Was Apple Really Inspired By The Fruit?

Founded by Steve Jobs and Steve Wozniak in 1976, Apple has long been synonymous with innovation and style (per Britannica). Pioneers of the smartphone and manufacturers of history's most cutting-edge technology, Apple is a leader in both software and hardware development.

According to Market Watch, The California-based company was worth a whopping 2.9 trillion dollars at the end of 2021 — that's more than Meta, Amazon, and Alphabet's combined net worth. In fact, Insider lists Apple as the most valuable brand on the face of planet Earth — sorry Android users.

It has been widely reported that Steve Jobs' experiments with psychedelic drugs may have contributed to the elegance and sophistication of Apple products. The late renaissance man once told his biography writer Walter Isaacson that his experience with LSD reinforced his "sense of what was important — creating great things instead of making money" (per Insider). Lucky for Jobs, he achieved both.

But what does any of this have to do with apples? It could be said that trying to find a common denominator between ground-breaking technology, psychedelic drugs, and the popular fruit that grows on trees is like comparing apples to oranges.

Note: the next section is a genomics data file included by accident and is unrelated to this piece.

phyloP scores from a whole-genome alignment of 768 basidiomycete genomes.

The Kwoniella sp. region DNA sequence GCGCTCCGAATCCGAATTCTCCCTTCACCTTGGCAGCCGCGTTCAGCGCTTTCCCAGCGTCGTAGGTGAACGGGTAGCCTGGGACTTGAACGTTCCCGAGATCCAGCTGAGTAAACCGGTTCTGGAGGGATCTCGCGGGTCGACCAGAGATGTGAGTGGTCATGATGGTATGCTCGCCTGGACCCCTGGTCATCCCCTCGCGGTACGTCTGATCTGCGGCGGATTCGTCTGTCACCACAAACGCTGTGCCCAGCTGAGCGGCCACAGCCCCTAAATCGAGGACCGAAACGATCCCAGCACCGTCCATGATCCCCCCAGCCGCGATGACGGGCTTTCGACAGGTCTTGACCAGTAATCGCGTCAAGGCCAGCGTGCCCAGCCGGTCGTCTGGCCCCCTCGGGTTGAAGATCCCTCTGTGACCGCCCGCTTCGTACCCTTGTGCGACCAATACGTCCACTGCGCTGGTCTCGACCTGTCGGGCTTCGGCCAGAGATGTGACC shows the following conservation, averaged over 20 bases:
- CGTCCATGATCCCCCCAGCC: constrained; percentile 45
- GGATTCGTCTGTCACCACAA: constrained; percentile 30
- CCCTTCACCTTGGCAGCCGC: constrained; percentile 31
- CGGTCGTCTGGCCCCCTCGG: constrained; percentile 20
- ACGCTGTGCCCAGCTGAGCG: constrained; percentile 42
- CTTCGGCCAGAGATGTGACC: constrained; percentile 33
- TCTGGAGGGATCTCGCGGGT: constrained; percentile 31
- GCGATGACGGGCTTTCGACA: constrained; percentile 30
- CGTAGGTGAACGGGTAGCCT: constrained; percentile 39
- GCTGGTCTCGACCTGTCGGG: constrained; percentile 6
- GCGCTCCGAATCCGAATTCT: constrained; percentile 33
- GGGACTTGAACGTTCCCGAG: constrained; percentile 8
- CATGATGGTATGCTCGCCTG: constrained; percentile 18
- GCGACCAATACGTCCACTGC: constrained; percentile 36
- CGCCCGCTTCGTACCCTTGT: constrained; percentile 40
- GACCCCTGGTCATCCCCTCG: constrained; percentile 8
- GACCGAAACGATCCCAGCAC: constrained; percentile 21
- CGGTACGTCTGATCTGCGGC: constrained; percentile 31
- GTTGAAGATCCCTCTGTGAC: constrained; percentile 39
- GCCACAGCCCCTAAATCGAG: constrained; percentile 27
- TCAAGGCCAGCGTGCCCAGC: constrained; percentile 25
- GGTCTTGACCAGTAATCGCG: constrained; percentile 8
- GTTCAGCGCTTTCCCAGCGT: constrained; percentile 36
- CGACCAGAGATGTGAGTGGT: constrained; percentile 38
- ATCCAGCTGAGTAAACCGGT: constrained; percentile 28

Steve Jobs and Steve Wozniak named their company Apple for simple reasons

There has been widespread speculation regarding the logic behind the co-founders' decision to name their company Apple. According to Macworld, some people have theorized that Jobs and Wozniak selected the name as an ode to Alan Turing — a computer science wizard and cryptanalyst who died from consuming a cyanide-laced apple. Other theories speculate that the logo, an apple with a bite taken out of it, is inspired by the biblical story of Adam and Eve and doubles as an analogy for the enlightenment that technology has bestowed upon the world.

Among the tall tales and half-truths that make up the story of how Apple got its name, the verity of its origins is unembellished. Wozniak was picking Jobs up from the airport following a trip to Oregon where he had been visiting an apple orchard, and Jobs suggested Apple as a company name. Because they couldn't come up with anything better — it stuck.

Jobs told Walter Isaacson that "it sounded fun, spirited, and not intimidating. Apple took the edge off the word computer." Jobs also relished in the name because it listed them ahead of their early competitor Atari in the phonebook (per Macworld).

A simple company name that informs the ease and simplicity of its products, Apple was, in fact, inspired by an apple.